CBN to Sell $500m FX Forwards to Meet Manufacturers’ Pent-up Demand


By Crusoe Osagie and Obinna Chima

Desirous of ensuring that manufacturers get the required foreign exchange (FX) for the importation of critical raw materials as well as meeting the pent-up demand for the greenback, the Central Bank of Nigeria (CBN) will tomorrow sell $500 million through FX forwards to banks, for onward sales to their customers.

The move, which is also aimed at boosting economic activities in the country, would cater to some of the FX demand of manufacturers that want to import plants and machinery, raw materials and agriculture equipment.

A top official of the CBN, who disclosed this to THISDAY yesterday, said banks were notified last week and given till noon today to send the list of FX requests from their customers in the manufacturing sector.

“The FX forwards are specifically targeted at the manufacturing sector,” the source said in a telephone chat with THISDAY.

In fulfillment of its pledge to continue to support critical sectors of the economy, the CBN about a fortnight ago allocated $314 million to banks to sell to their customers in the manufacturing, aviation and some other critical sectors of the economy through Special Secondary Market Intervention Retail Sales (SMIS).

The central bank also last week settled $270.6 million in notional value of the matured October 26, 2016 futures instrument.

In line with the trend since the introduction of the OTC FX futures, the central bank issued a new 12-month tenor instrument (October 25, 2017) worth $1 billion at N258.50/US$1.00 to replace the maturing instrument.

Commenting on the availability of FX to manufacturers yesterday, the Chairman of Sosaco Nigeria Limited, the makers of the popular Gino tomato paste brand, Mr. Francis Ogboro told THISDAY that there was a significant improvement in dollar supply in the country, pointing at the recent policies by the CBN.

Ogboro, who noted that although the FX situation was still far from what manufacturers in the country would want, he admitted that the situation had improved considerably from what obtained a few months ago.

“We are encouraged by the recent improvement in FX supply. It has improved from the stagnant situation that used to be the case in the past. One of my companies just succeeded in procuring FX from the 90-day auction and that took a lot of pressure off our operation and has helped us to keep our machines running and our people employed.

“The CBN policy, which mandates the allocation of 60 per cent of available FX to manufacturers, I believe, has helped to improve the situation.

“While we ask for more efforts to be made by the CBN and the federal government, we want to state that we are happy with the improvement we have noticed so far,” he said.

Also, the Group Managing Director of Flour Mills of Nigeria Plc, Mr. Paul Gbadebo, while stating that the intervention by the CBN on its directive to banks to give 60 per cent of FX allocations to manufacturers had not really come to fruition, he added: “However, in the last one week, the CBN has been making interventions which although have been helpful, have not covered much. It has not even taken care of our backlog of Letters of Credit (LCs).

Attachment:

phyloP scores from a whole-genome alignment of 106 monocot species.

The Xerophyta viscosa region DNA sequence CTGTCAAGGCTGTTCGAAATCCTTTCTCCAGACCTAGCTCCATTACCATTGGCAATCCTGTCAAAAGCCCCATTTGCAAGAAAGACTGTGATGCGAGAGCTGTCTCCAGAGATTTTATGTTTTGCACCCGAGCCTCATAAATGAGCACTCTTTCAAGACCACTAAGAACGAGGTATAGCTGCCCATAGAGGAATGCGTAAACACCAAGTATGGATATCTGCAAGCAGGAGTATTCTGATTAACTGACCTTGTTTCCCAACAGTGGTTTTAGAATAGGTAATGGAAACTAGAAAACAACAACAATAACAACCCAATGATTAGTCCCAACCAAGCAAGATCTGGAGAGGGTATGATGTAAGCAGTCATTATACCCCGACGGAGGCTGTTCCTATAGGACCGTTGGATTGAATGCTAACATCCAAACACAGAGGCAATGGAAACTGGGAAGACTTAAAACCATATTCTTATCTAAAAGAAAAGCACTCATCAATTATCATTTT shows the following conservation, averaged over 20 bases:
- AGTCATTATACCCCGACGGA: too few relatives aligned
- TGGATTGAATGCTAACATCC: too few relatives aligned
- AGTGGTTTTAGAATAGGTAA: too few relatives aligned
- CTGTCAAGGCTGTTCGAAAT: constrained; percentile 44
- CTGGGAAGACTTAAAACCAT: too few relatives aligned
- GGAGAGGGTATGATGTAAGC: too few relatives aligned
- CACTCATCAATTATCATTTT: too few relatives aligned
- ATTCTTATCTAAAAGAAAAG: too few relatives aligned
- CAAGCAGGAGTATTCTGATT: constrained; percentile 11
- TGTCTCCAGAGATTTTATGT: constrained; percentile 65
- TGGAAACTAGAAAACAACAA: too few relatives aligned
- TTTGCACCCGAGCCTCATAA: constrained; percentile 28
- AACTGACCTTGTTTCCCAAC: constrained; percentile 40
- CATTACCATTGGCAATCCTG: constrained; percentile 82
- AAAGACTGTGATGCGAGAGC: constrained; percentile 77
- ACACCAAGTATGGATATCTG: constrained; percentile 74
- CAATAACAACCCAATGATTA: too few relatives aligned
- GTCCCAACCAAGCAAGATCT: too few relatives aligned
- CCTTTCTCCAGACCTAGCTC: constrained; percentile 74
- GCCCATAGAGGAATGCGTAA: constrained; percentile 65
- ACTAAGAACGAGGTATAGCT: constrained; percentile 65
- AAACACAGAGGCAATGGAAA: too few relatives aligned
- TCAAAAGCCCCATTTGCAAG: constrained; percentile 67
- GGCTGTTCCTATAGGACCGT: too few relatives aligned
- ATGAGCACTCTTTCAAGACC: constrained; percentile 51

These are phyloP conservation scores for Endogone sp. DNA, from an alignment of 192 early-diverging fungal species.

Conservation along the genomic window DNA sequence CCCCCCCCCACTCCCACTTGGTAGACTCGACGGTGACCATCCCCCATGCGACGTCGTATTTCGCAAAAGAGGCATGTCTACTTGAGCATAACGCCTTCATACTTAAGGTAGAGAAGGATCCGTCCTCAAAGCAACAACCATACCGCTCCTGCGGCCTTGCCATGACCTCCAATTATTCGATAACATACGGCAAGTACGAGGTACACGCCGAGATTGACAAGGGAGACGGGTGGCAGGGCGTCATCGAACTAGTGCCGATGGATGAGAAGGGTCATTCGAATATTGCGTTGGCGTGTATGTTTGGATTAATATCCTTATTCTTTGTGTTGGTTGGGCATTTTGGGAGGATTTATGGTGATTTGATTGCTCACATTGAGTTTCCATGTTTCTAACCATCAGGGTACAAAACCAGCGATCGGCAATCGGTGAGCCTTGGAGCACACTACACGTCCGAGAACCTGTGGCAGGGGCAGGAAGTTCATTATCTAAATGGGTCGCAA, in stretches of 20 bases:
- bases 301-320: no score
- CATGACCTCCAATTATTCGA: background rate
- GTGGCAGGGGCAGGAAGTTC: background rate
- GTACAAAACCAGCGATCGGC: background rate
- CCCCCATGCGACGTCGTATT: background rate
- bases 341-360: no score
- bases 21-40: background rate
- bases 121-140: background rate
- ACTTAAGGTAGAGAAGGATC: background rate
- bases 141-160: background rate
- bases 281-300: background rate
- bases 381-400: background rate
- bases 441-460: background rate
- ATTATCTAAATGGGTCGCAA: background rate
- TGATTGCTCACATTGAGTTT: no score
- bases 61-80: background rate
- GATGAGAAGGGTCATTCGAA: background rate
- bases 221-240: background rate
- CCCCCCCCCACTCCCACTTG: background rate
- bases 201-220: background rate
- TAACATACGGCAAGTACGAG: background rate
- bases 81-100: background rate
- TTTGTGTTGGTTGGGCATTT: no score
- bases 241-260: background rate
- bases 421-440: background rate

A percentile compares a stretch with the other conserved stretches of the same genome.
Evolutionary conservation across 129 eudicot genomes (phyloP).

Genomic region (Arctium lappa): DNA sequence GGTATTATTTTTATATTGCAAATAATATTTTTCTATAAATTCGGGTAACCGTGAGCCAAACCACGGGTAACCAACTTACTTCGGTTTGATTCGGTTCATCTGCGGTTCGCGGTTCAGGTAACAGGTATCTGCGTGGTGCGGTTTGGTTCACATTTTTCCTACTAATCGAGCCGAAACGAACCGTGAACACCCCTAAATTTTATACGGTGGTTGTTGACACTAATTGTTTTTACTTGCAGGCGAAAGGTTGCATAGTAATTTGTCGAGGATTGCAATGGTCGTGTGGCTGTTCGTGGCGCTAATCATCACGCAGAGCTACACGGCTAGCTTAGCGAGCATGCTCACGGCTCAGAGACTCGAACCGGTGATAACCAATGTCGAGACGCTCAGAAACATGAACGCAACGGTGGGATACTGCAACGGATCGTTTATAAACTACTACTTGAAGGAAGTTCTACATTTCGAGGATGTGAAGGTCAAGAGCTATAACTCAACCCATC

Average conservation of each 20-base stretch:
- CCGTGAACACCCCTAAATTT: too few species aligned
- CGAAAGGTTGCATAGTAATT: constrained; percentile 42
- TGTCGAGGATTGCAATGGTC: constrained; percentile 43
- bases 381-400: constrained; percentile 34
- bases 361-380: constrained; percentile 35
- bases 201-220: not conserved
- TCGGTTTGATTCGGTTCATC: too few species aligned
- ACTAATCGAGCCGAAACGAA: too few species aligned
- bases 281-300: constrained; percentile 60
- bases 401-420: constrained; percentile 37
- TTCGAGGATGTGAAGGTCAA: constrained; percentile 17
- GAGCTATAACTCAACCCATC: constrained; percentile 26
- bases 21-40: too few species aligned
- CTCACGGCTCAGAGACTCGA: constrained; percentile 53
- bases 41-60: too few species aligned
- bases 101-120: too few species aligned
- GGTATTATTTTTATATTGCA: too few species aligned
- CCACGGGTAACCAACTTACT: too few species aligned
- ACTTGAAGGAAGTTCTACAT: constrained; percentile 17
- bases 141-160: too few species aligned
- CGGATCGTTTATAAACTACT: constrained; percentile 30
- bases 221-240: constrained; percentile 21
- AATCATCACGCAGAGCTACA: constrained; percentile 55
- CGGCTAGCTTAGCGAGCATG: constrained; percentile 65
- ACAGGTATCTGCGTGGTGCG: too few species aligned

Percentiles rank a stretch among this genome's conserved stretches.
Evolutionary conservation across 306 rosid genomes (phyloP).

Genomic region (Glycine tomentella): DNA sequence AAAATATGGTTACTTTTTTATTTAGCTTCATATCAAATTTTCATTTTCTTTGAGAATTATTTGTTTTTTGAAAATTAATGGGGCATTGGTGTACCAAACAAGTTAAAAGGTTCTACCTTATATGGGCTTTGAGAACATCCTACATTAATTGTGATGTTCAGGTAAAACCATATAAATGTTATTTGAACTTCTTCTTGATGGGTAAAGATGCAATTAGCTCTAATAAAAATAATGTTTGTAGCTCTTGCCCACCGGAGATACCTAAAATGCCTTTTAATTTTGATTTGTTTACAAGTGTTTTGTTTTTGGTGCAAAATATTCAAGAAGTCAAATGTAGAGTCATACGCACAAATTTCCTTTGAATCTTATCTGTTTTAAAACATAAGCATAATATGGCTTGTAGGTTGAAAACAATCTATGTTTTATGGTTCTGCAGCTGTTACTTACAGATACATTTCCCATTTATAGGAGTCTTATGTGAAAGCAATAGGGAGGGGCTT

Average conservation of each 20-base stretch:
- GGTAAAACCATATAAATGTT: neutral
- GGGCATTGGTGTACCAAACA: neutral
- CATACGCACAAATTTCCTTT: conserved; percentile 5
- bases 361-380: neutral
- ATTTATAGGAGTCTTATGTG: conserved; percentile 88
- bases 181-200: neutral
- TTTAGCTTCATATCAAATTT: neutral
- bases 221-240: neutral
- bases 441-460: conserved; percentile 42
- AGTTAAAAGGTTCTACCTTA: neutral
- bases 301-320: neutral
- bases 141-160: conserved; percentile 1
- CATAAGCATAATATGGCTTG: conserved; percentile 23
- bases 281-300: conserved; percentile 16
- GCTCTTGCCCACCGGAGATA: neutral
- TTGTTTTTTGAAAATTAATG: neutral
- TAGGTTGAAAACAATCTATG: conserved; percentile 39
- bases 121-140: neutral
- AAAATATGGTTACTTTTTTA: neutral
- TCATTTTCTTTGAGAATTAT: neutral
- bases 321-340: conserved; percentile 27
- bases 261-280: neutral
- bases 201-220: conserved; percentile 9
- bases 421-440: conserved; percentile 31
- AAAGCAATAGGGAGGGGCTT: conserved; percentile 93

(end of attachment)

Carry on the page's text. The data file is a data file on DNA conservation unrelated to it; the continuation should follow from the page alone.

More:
“We are however just hopeful. CBN has done two interventions in the last one week which has helped but if it can continue, then we may begin to climb out of the huge deficit and try to make a head way.”

On its part, the Manufacturers Association of Nigeria (MAN) yesterday blamed the commercial banks for the poor allocation of FX to its members.

The President of MAN, Dr. Jacobs Udemba, said that banks were not cooperating with the CBN to ensure that it achieves its objective.

The CBN, last August, directed commercial banks and other authorised dealers in the FX market to ensure that they channelled 60 per cent of the total FX purchases from all sources (interbank inclusive) to end users strictly for the importation of raw materials, plants and machinery.

The central bank had said it took the decision following its review of returns on the disbursement of FX and observed that a negligible proportion of FX sales were being channelled towards the importation of raw materials for the manufacturing sector.

But the MAN president said that banks had not been adhering to the directive, adding that as a result of this, some of its members have remained frustrated.

“The fact is that FX is scarce and there is not enough to go round. The central bank has shown commendable commitment to ensuring manufacturers get FX for their business activities and the recent policy of the Bank which mandates that 60 per cent of the total FX should be allocated to the manufacturers is clear evidence of the commitment of the CBN to local manufacturers.

“But the money deposit banks don’t seem to be cooperating to make the policy achieve its goal.

“The CBN came up with this well-intentioned policy that mandates that 60 per cent of available foreign exchange be given to manufacturers but the banks are not cooperating. They are not implementing this policy.

“The CBN also recently set aside $300 million for the agriculture, manufacturing and the aviation sectors. This also goes to show the commitment of the central bank.

“But for all these to work and lead to the attainment of intended objective, the money banks must cooperate,” Udemba maintained.